Amid the ongoing Michael Brown protests of 2015, Chief of Police Sam Dotson attended the Veiled Prophet Ball. Public backlash against the Veiled Prophet was renewed after the Ferguson protests, and activists tried to take advantage. Veiled Prophet protestor Molly Gott told reporters, “Police don’t really have the power — the 1 percent does. . . . Most people realized that the movement was not just about police accountability; it was also about ending structural racism and economic inequality and creating a future in which Black Lives Matter.”
Busch Valentine’s Democratic competitor is an ex-military candidate who tacks to the center, Lucas Kunce. Their Democratic run for the US Senate is against some of the worst figures on Missouri’s Republican roster, from the gun-toting mansion lawyer Mark McCloskey to accused sex criminal ex-governor Eric Greitens.
Greitens was forced to resign from the Missouri Governorship on felony charges of “computer tampering” related to an affair he conducted, in which he restrained and took nude blackmail photographs of his mistress. Sheena Greitens, the candidate’s ex-wife, has since disclosed in an affidavit that her former husband had “physically abused both her and their young son.” Greitens is the favored candidate.
Missouri Democrats tack right in accordance with a playbook that has not yielded a win since Todd Akin gaffed himself out of the race in the pre–Donald Trump era. Claire McCaskill (D) then served as a Blue Dog in the Senate, and lost to Josh Hawley (R). Now McCaskill is worth $20 million and regularly appears on MSNBC to speak on behalf of average Missourians.
Even when Missouri Democrats win, working-class people lose — and they don’t win nearly as often as they might be expected to, considering that Missouri voters consistently reject “right to work” legislation, approve of minimum-wage increases, vote in favor of Medicare expansion, and so on.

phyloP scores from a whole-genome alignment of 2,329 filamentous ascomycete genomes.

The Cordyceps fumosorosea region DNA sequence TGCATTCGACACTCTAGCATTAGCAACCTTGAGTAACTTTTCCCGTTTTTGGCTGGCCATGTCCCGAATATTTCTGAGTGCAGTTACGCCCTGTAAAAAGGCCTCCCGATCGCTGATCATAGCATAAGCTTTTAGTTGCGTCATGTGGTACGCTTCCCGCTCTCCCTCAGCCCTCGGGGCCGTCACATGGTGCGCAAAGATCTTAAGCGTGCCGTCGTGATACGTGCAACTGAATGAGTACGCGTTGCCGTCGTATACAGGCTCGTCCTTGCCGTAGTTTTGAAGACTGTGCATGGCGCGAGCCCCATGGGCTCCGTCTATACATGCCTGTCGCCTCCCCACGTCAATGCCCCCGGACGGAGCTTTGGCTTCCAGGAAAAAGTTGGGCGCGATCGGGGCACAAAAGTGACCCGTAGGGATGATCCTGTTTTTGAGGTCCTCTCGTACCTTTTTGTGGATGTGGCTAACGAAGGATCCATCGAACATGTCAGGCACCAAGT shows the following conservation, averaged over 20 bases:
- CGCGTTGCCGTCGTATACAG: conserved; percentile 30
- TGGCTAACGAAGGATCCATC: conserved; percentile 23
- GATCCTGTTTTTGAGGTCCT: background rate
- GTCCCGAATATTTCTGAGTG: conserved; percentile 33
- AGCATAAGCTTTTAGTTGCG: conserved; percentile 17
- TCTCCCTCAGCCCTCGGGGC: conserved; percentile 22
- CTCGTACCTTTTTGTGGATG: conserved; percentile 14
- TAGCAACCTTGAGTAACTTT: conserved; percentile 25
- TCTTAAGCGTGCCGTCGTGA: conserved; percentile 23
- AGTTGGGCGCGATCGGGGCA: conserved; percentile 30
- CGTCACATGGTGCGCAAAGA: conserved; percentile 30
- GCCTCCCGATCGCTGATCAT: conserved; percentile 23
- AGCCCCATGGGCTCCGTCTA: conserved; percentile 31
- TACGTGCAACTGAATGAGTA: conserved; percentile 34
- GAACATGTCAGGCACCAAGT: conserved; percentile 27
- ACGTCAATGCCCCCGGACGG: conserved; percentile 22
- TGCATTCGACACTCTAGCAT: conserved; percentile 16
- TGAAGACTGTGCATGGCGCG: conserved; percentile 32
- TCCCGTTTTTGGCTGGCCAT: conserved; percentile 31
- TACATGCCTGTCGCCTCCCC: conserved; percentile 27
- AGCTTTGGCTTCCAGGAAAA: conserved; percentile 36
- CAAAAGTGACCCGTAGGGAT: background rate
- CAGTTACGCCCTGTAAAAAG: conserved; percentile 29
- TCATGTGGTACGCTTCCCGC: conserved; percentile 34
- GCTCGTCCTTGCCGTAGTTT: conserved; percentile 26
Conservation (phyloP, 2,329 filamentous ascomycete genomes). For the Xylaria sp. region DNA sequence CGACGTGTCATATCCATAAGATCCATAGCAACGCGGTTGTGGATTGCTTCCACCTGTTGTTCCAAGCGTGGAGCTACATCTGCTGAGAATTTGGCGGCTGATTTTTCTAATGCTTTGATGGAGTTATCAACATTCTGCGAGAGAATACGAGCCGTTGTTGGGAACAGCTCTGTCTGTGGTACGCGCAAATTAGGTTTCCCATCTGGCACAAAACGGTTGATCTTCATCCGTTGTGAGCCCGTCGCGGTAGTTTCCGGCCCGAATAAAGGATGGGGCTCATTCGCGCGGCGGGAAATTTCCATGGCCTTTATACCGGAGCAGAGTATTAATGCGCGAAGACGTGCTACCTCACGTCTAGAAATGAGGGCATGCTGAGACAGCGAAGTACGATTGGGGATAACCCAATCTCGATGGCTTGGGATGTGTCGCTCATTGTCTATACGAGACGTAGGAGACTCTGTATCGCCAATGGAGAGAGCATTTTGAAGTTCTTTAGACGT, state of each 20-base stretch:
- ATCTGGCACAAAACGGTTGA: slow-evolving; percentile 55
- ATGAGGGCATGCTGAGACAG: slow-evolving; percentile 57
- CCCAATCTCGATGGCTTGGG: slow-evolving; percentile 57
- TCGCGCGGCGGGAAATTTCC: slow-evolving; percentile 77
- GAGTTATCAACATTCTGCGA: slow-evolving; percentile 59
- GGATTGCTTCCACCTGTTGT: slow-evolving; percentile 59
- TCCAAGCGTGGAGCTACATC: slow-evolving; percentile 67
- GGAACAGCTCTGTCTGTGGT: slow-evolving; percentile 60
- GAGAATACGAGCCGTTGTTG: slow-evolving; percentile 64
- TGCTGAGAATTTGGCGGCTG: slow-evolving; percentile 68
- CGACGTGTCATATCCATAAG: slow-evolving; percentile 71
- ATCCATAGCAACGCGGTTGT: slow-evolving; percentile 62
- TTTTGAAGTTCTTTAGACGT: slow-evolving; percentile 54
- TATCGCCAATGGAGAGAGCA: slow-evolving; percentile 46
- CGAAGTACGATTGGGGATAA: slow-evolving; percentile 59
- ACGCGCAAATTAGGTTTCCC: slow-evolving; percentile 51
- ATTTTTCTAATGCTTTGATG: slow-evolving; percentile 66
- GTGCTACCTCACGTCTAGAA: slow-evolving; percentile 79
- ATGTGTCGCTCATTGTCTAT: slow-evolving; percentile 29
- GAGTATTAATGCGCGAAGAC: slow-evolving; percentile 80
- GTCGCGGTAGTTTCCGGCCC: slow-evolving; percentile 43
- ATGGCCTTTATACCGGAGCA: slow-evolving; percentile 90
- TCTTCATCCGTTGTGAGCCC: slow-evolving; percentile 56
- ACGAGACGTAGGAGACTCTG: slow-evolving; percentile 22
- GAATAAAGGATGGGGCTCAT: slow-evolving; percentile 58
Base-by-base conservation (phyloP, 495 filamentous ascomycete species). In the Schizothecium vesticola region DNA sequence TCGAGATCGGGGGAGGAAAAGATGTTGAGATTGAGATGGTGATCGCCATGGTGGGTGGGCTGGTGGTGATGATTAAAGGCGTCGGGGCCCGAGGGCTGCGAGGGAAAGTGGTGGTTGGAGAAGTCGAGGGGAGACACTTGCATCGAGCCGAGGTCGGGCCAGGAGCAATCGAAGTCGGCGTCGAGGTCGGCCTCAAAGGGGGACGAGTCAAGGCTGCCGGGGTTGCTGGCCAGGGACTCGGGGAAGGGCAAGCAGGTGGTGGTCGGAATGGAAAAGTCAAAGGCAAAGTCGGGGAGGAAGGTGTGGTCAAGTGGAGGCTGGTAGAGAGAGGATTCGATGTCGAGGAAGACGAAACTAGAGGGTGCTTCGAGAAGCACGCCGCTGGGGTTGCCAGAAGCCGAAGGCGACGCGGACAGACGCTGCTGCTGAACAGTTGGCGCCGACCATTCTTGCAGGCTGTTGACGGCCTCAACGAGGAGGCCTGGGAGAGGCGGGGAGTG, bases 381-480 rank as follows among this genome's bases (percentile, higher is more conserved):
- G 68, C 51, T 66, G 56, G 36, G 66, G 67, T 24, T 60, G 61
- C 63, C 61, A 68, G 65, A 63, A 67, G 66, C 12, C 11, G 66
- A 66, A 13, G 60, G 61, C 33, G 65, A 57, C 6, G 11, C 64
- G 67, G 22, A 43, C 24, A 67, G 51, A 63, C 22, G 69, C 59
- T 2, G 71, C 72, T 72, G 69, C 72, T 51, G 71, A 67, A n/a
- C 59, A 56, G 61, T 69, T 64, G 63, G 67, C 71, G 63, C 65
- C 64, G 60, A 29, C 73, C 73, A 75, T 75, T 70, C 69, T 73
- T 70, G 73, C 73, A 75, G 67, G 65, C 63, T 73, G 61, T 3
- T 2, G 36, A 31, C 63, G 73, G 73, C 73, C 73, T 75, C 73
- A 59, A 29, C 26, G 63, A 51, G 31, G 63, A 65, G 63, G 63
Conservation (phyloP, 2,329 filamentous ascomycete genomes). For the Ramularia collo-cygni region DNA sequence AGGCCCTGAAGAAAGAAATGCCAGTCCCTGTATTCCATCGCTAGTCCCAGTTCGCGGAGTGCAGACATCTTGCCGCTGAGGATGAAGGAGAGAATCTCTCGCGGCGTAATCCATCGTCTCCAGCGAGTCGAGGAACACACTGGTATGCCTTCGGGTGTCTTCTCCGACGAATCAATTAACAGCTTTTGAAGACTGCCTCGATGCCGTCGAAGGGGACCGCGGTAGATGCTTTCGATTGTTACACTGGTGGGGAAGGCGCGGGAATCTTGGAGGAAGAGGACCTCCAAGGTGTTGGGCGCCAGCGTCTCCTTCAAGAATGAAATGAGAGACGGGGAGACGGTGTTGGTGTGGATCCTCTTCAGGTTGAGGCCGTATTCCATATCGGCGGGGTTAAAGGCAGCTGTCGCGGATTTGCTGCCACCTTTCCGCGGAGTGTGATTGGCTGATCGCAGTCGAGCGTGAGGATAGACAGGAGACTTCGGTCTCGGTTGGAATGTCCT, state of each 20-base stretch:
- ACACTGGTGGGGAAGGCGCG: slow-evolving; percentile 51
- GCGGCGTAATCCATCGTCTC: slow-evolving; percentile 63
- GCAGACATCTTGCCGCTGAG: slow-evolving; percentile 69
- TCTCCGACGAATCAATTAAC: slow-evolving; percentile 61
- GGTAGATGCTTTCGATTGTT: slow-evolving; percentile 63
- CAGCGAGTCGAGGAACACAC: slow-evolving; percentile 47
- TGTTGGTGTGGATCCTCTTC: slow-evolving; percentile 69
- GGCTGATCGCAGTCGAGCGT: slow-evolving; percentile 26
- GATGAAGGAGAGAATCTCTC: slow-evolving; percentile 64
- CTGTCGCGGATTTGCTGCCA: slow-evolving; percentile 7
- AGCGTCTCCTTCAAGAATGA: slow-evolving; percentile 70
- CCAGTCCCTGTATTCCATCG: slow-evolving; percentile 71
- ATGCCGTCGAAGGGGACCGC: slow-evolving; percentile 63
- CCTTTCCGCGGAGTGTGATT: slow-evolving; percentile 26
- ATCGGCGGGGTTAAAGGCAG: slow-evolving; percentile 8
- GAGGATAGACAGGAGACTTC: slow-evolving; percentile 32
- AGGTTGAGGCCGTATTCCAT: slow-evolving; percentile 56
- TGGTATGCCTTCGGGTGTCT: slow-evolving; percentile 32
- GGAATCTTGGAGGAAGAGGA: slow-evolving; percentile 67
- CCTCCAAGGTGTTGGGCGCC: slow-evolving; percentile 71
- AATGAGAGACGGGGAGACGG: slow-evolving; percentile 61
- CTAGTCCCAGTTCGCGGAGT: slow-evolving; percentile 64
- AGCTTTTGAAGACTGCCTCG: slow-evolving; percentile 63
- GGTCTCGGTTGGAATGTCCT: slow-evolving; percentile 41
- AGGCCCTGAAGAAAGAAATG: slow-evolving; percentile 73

Working-class Missourians have common concerns: work, health care, wages. But Missouri Democrats fail to run politicians who fight to realize their constituents’ values. A rare fighter, Missouri congresswoman Cori Bush said, “If you’re not willing to fight for the things that we need, stalling or stifling things because of all of this incrementalism and old ways of thinking, that is what is hurting this party.”
Today, all 6 million Missourians are owed action from the government — for the toll of the opioid crisis, the lack of health care access, and the state’s failure to deliver pandemic aid, racial justice reform, debt relief, and more.
But they’re unlikely to get what they’re owed for the time being. For now, voters in the upcoming Senate race are stuck choosing between Mark McCloskey’s salmon polo and AR-15 combo, Lucas Kunce’s AR-15 (which he promises not to fire), sex offender Eric Greitens’s minigun, and Trudy Busch Valentine, Queen of Love and Beauty ’77, family’s net worth of $17.6 billion, the sixteenth-largest family fortune in the nation.